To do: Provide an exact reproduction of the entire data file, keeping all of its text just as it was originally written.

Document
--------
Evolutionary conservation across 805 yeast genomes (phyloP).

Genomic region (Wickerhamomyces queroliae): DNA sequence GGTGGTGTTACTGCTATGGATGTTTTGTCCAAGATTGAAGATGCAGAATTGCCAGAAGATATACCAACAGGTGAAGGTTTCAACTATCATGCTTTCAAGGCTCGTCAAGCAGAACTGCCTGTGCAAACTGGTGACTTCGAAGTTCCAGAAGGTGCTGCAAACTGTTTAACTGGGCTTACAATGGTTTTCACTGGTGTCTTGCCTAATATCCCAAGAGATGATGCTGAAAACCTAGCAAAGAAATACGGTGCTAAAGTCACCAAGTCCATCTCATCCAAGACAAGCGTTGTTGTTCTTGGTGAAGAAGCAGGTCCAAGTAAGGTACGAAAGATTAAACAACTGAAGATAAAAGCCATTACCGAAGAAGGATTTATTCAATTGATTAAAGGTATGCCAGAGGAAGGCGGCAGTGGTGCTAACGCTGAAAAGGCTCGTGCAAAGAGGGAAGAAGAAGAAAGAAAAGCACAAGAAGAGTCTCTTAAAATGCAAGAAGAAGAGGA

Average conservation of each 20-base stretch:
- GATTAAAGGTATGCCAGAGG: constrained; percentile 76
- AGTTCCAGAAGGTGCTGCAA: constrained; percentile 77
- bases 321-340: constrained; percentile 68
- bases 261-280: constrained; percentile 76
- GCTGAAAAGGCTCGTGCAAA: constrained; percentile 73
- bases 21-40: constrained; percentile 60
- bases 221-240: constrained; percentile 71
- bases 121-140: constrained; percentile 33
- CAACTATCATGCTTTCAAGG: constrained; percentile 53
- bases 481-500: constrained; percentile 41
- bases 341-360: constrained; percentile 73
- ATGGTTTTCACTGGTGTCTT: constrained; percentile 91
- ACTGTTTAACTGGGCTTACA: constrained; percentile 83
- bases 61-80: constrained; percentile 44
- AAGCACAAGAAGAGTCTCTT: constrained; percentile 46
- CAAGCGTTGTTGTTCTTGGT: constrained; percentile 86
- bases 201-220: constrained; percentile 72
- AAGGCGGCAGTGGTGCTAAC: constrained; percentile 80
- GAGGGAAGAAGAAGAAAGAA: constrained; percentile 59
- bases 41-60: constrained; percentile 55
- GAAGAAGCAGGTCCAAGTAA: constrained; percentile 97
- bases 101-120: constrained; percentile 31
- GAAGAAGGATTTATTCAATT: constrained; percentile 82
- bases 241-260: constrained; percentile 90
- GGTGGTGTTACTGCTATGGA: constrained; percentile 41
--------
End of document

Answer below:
Evolutionary conservation across 805 yeast genomes (phyloP).

Genomic region (Wickerhamomyces queroliae): DNA sequence GGTGGTGTTACTGCTATGGATGTTTTGTCCAAGATTGAAGATGCAGAATTGCCAGAAGATATACCAACAGGTGAAGGTTTCAACTATCATGCTTTCAAGGCTCGTCAAGCAGAACTGCCTGTGCAAACTGGTGACTTCGAAGTTCCAGAAGGTGCTGCAAACTGTTTAACTGGGCTTACAATGGTTTTCACTGGTGTCTTGCCTAATATCCCAAGAGATGATGCTGAAAACCTAGCAAAGAAATACGGTGCTAAAGTCACCAAGTCCATCTCATCCAAGACAAGCGTTGTTGTTCTTGGTGAAGAAGCAGGTCCAAGTAAGGTACGAAAGATTAAACAACTGAAGATAAAAGCCATTACCGAAGAAGGATTTATTCAATTGATTAAAGGTATGCCAGAGGAAGGCGGCAGTGGTGCTAACGCTGAAAAGGCTCGTGCAAAGAGGGAAGAAGAAGAAAGAAAAGCACAAGAAGAGTCTCTTAAAATGCAAGAAGAAGAGGA

Average conservation of each 20-base stretch:
- GATTAAAGGTATGCCAGAGG: constrained; percentile 76
- AGTTCCAGAAGGTGCTGCAA: constrained; percentile 77
- bases 321-340: constrained; percentile 68
- bases 261-280: constrained; percentile 76
- GCTGAAAAGGCTCGTGCAAA: constrained; percentile 73
- bases 21-40: constrained; percentile 60
- bases 221-240: constrained; percentile 71
- bases 121-140: constrained; percentile 33
- CAACTATCATGCTTTCAAGG: constrained; percentile 53
- bases 481-500: constrained; percentile 41
- bases 341-360: constrained; percentile 73
- ATGGTTTTCACTGGTGTCTT: constrained; percentile 91
- ACTGTTTAACTGGGCTTACA: constrained; percentile 83
- bases 61-80: constrained; percentile 44
- AAGCACAAGAAGAGTCTCTT: constrained; percentile 46
- CAAGCGTTGTTGTTCTTGGT: constrained; percentile 86
- bases 201-220: constrained; percentile 72
- AAGGCGGCAGTGGTGCTAAC: constrained; percentile 80
- GAGGGAAGAAGAAGAAAGAA: constrained; percentile 59
- bases 41-60: constrained; percentile 55
- GAAGAAGCAGGTCCAAGTAA: constrained; percentile 97
- bases 101-120: constrained; percentile 31
- GAAGAAGGATTTATTCAATT: constrained; percentile 82
- bases 241-260: constrained; percentile 90
- GGTGGTGTTACTGCTATGGA: constrained; percentile 41